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Tricky recommendations

Hello bloggers, this is Poulomi Saha and I write for Ethical Corporation from Mumbai.

My post here is less a statement and more a question I’m thinking aloud and posing to readers and fellow Ethical Corp writers.

For the latest issue of the magazine, I did a story about Thai authorities under former prime minister Thaksin Shinawatra and the current military administration temporarily restricting supermarket growth due to complaints they were hurting small retailer businesses. Tesco was amongst those in the firing line.

While doing this story, I read of British prime minister hosting tea parties in London for his Indian counterpart Dr Manmohan Singh earlier this month. The occassion being mostly an Indo-UK investment summit, (India is the third largest foreign investor in the UK) there was talk of Blair doing everything in his power to convince Dr Singh into relaxing wholesale retail laws in India that currently deny foreign supermarkets access to the world’s fastest growing consumer retail markets. Tesco, fighting against the likes of Wal-Mart and Carrefour, of course stands to benefit most from such persuasion tactics.

Now, how can a prime minister promote his national corporate interests when one of his own national regulators, the Competition Commission is conducting an inquiry into alleged ‘bully behaviour’ (squeezing of suppliers, putting small retailers out of business, use of anti-competitive methods etc) by the country’s top 4 supermarkets – Tesco, Asda, Sainsbury’s and Morrisons? It is understandable when politicians ignore similar investigations in far-away countries like Thailand as matters that dont concern them and their promotional agendas. But what when such an enquiry in currently ongoing on your own grounds?

Ideally, shouldn’t Mr Blair put a moratorim on such promotion, at least by his own government-related agencies and departments, until the Competition Commission comes out with its report on the inquiry by next year-end? Of course, as well, as stopping himself!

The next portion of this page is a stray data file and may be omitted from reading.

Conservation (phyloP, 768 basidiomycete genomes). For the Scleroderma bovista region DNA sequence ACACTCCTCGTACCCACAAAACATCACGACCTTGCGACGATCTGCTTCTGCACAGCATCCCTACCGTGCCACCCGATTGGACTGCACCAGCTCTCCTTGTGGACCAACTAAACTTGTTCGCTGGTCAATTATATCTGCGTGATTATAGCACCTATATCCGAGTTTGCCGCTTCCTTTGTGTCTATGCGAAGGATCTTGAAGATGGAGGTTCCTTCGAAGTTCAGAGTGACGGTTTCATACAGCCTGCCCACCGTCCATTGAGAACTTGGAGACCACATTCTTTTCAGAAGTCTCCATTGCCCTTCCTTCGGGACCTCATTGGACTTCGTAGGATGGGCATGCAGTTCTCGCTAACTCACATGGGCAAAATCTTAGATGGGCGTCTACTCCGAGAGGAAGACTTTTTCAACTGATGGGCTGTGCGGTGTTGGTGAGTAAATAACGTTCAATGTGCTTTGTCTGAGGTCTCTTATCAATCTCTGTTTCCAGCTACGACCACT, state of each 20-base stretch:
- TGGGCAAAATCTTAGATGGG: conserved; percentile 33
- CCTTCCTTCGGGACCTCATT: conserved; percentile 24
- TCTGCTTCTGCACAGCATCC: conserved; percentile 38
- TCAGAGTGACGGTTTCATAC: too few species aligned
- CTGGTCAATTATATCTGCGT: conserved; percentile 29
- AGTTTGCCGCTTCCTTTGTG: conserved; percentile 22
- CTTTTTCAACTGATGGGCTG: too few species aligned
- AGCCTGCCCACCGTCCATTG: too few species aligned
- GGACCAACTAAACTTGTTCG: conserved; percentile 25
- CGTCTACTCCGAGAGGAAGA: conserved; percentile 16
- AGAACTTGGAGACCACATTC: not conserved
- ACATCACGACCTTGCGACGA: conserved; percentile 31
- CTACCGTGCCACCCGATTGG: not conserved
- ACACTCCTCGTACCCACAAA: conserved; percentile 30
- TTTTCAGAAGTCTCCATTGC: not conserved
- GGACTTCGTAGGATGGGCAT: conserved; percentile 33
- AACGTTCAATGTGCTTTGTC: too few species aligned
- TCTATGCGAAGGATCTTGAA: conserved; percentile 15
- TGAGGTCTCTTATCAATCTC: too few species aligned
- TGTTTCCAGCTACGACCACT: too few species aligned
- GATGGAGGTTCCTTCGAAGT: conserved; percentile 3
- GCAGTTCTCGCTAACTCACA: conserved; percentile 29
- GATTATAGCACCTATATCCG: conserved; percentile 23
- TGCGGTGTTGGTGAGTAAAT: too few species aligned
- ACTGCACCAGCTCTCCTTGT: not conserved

Okay, this may be a naive question for some but then do care to enlighten me if you can! Maybe our politics editor, Peter, may have some thoughts on the strange workings of governments and politicians?!


  1. In answer to your question, I suppose the government would argue it is business as usual until the commission publishes its findings, the first of which are due in December.

    Although cynics would say Blair can advocate the interests of UK supermarkets all he likes because the commission’s findings do not matter very much.

    Tesco, Sainsbury and co. have been here before. In 2000, the competition commission found major supermarkets guilty of over 25 anti-competitive practices.

    Six years on, supermarkets are back in the dock – suggesting they have done little to improve terms of trade for their suppliers or stopped the below-cost selling and predatory pricing that does such damage to smaller retailers.

    What is new is how supermarkets are using corporate responsibility as a means of self-defence. All proclaim to be listening to communities where they operate and responding to consumers’ environmental concerns.

    Tesco has even set up a special website to make its case: Talking Tesco – How we compete

    But greener does not mean fairer. Supermarkets can green their supply chains but this does not mean suppliers are paid better prices or given less restrictive terms.

    Or, put another way, installing wind turbines on a superstore roof means nothing if that store’s unfair pricing is destroying local business.

    The challenge for supermarkets remains to prove that responsibility is in fact central to the way they do business.

    John Russell, deputy editor

  2. Simple. Innocent until proven guilty.